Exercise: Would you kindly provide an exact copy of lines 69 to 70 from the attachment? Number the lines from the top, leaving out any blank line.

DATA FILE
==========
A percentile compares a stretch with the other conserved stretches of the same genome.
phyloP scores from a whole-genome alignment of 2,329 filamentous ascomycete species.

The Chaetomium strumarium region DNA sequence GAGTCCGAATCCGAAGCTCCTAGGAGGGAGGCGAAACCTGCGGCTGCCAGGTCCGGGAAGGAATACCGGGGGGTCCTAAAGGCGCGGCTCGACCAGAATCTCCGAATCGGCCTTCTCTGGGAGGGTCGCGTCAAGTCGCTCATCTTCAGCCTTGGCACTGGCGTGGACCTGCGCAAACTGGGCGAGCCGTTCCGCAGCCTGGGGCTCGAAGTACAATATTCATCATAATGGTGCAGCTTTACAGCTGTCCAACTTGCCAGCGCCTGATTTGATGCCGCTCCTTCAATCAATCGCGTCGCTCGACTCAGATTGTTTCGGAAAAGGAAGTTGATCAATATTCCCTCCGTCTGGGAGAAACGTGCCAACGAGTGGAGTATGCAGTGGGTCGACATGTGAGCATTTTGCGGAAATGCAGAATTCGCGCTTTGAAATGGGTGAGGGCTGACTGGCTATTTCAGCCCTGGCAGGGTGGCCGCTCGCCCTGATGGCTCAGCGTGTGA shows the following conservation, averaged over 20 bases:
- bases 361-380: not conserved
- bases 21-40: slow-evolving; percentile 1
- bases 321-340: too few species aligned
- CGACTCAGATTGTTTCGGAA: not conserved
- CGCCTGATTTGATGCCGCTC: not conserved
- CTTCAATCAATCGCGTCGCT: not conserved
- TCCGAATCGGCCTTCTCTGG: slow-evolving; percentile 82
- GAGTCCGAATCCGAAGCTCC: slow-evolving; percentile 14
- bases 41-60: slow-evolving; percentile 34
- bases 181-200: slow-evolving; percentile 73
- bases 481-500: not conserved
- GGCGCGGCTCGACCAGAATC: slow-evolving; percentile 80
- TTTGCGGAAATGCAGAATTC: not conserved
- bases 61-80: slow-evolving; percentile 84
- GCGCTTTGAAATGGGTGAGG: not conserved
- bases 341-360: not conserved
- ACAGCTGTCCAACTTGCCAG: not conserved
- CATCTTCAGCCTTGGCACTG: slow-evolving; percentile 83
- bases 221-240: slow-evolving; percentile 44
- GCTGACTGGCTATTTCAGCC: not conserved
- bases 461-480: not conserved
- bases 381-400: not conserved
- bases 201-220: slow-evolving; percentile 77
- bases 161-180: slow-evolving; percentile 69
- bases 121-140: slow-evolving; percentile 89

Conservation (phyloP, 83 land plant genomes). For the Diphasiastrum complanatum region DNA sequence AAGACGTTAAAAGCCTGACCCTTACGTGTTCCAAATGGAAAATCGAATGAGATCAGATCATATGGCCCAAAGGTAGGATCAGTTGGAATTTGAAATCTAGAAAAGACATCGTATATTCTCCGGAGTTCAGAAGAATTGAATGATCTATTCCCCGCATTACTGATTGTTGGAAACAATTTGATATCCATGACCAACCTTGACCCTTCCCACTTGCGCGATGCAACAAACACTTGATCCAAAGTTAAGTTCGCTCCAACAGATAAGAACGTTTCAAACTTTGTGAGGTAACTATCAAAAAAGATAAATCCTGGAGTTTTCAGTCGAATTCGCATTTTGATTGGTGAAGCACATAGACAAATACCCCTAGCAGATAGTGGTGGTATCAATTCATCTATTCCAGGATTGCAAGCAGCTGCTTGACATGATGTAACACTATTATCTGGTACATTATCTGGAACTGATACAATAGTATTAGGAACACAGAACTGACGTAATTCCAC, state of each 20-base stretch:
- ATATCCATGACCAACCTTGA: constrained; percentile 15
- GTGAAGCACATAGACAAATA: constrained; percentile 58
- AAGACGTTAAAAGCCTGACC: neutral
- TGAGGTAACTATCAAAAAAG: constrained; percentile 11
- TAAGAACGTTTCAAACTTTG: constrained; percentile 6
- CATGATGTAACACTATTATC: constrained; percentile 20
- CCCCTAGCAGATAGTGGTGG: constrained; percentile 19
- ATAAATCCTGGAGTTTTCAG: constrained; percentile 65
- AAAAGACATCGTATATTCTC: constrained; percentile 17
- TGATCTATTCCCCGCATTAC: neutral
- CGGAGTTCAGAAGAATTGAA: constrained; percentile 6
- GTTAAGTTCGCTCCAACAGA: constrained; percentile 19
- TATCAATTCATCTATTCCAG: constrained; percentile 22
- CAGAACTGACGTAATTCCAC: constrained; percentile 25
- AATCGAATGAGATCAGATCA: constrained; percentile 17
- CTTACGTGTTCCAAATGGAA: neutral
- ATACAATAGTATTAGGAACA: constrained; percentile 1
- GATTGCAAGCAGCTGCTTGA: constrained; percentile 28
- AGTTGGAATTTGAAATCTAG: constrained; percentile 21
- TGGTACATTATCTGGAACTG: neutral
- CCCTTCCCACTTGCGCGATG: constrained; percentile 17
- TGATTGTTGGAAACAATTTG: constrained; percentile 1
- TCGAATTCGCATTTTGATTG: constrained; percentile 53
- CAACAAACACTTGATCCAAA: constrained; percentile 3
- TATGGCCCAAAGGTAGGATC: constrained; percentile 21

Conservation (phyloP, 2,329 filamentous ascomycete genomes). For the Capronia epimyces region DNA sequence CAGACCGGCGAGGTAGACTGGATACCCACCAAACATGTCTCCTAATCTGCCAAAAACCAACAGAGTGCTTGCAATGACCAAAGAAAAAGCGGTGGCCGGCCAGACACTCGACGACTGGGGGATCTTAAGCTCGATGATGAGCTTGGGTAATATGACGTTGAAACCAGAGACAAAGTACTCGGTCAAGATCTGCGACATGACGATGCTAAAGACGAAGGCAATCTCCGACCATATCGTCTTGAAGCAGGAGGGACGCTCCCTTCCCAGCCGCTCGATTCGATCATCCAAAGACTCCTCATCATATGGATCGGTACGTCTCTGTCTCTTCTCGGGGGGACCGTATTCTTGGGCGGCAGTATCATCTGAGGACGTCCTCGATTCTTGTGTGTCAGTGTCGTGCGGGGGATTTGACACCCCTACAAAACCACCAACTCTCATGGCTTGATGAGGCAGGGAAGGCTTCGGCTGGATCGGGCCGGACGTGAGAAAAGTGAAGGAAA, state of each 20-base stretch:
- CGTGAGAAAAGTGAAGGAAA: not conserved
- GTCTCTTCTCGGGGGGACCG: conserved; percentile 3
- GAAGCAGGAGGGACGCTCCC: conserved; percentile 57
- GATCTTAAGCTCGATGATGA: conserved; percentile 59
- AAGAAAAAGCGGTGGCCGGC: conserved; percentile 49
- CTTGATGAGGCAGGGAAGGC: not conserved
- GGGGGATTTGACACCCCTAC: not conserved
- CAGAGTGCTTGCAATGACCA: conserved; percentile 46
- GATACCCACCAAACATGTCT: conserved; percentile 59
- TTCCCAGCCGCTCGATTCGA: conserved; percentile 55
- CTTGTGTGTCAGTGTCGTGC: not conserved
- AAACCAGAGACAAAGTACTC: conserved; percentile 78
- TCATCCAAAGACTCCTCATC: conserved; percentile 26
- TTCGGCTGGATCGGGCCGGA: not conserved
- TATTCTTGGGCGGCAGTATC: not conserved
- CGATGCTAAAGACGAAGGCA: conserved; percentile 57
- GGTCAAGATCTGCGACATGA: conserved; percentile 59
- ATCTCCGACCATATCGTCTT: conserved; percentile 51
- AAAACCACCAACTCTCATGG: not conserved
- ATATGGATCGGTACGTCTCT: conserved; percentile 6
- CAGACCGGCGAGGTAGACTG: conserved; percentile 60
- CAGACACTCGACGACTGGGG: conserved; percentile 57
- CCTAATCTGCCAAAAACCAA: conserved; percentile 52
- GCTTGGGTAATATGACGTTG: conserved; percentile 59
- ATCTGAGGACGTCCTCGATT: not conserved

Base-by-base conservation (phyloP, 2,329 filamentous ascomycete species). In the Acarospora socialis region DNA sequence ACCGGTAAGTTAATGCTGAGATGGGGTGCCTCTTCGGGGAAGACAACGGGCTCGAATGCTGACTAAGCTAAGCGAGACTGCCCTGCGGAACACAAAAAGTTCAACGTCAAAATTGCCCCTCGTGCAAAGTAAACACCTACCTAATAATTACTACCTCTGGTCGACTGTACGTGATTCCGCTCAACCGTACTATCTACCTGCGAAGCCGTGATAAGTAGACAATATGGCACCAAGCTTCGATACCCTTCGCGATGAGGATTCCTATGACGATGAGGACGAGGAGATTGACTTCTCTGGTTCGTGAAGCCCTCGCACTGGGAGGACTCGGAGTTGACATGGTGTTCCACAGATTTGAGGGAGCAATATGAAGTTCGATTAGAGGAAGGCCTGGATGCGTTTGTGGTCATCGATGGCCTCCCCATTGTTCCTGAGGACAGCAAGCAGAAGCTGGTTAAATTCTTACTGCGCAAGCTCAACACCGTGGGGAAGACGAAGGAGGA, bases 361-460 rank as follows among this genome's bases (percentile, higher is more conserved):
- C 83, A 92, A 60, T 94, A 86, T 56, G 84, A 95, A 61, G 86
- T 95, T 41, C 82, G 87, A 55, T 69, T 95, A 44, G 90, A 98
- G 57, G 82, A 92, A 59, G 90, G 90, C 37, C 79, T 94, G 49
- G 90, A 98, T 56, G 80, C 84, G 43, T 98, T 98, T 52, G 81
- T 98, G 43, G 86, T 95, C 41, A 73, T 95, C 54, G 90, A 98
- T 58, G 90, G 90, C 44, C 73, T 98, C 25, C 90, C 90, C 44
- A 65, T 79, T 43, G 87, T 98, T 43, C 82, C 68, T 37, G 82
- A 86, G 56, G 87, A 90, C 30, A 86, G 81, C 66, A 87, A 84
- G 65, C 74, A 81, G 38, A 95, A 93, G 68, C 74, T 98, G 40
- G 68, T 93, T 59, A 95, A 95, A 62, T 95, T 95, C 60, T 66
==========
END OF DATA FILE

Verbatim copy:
- TTCGGCTGGATCGGGCCGGA: not conserved
- TATTCTTGGGCGGCAGTATC: not conserved